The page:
It’s rare when two non-conformist artists, rebels and icons – representing two different American generations – engage in a freewheeling on-screen conversation; it’s rarer still when one (Orson Welles) is a maverick trailblazer who’d made his monumental debut with Citizen Kane and had just returned after a decade-long exile in Europe, while the other (Dennis Hopper) had become the devillish face of New Hollywood and counterculture movement with his smashing directorial debut Easy Rider a year back. Shot over a booze-fuelled session in 1970 at Welles’ Beverly Hills home – finally restored a whopping 5 decades later – Hopper/Welles was made in the form of an interview; hence, possibly, the tad derivative – if posthumously provided – title, referencing the likes of Frost/Nixon and Hitchcock/Truffaut. Welles – offscreen, articulate, razor-sharp, sardonic and pugnacious –, and Hopper – rambling, disarming and guarded, while chain-smoking and drinking gin-and-tonic – engaged in a fascinating chat covering a multitude of topics, including cinema, filmmaking, news, television, politics, rebelliousness and the American military-industrial complex; and the more Welles grilled Hopper into revealing his left-wing opinions, the more Hopper – visibly in awe of Welles’ towering personality – became self-deprecatory and fidgety since he was being regularly hounded by the FBI. These were filmed with an avant-garde touch, what with the grainy B/W photography, improvisational structure, jerky close-ups, low artificial lighting and the crew freely sauntering around. Welles’ just-underway passion project The Other Side of the Wind – Hopper often chucklingly called him Jake, his protagonist’s name there – which too finally released in 2019, would also deliciously focus on two hugely contrasting filmmakers, while Hopper was then editing The Last Movie which would bomb commercially –; these aspects, on hindsight, added absorbing layers to this interview here.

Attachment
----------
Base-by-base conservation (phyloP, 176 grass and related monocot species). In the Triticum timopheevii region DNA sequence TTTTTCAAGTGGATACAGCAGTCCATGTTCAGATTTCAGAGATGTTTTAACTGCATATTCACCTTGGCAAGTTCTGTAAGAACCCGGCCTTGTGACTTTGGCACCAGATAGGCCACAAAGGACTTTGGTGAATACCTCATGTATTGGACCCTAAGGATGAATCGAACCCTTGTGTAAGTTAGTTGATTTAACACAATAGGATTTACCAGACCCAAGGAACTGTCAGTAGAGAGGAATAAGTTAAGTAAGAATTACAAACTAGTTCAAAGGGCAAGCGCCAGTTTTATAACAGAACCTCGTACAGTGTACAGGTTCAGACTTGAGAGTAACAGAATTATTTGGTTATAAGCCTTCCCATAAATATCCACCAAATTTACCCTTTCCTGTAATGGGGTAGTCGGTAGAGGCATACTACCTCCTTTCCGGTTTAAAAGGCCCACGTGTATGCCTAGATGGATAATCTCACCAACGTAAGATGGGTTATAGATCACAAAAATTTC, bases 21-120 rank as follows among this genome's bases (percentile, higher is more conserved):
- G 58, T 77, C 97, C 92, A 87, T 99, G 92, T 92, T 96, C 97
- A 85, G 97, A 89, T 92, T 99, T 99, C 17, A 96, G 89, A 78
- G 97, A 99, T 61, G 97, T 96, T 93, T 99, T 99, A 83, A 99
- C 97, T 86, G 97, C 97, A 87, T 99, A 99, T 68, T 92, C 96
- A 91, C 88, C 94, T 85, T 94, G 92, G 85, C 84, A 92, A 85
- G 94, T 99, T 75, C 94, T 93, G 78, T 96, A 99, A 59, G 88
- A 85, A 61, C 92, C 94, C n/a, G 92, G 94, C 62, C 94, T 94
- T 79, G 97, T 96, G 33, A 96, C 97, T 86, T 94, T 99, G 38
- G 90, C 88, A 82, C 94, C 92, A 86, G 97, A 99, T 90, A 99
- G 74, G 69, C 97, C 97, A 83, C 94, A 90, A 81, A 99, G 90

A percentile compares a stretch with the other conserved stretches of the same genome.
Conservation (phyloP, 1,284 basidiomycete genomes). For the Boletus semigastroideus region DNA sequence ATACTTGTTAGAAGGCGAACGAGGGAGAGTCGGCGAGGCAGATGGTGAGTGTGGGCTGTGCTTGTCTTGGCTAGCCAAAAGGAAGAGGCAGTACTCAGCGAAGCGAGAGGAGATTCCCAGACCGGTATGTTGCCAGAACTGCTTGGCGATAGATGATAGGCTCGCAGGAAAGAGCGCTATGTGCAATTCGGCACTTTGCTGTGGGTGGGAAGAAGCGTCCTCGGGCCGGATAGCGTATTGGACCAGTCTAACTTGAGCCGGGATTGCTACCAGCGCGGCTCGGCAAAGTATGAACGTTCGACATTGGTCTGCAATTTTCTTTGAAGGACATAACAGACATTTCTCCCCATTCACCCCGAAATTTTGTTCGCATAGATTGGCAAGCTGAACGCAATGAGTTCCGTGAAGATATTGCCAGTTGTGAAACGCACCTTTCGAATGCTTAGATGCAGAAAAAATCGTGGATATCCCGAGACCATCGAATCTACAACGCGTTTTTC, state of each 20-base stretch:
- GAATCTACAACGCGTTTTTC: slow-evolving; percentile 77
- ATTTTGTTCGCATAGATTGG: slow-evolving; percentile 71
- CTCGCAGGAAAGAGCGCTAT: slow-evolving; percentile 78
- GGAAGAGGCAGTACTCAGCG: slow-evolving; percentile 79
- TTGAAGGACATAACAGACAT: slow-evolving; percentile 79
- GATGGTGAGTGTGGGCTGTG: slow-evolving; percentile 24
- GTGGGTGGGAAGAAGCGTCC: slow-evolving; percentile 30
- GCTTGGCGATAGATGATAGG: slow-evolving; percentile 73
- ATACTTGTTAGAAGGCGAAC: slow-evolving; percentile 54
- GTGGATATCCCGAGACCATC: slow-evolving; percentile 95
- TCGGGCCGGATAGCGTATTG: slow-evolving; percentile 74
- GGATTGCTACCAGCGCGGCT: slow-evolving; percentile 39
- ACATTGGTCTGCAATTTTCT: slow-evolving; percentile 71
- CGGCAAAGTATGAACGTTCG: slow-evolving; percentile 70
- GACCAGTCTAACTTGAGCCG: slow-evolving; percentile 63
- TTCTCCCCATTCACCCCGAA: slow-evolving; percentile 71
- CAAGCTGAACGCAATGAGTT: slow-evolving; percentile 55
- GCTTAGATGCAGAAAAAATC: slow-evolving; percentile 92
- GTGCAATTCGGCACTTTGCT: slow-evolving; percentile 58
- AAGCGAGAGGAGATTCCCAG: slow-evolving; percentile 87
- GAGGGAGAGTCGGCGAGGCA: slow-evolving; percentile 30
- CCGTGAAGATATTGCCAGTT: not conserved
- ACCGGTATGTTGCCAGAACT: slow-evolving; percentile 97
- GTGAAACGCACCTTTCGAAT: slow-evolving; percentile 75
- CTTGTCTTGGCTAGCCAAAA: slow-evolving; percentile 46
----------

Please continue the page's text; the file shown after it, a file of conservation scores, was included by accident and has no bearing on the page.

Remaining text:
Director: Orson Welles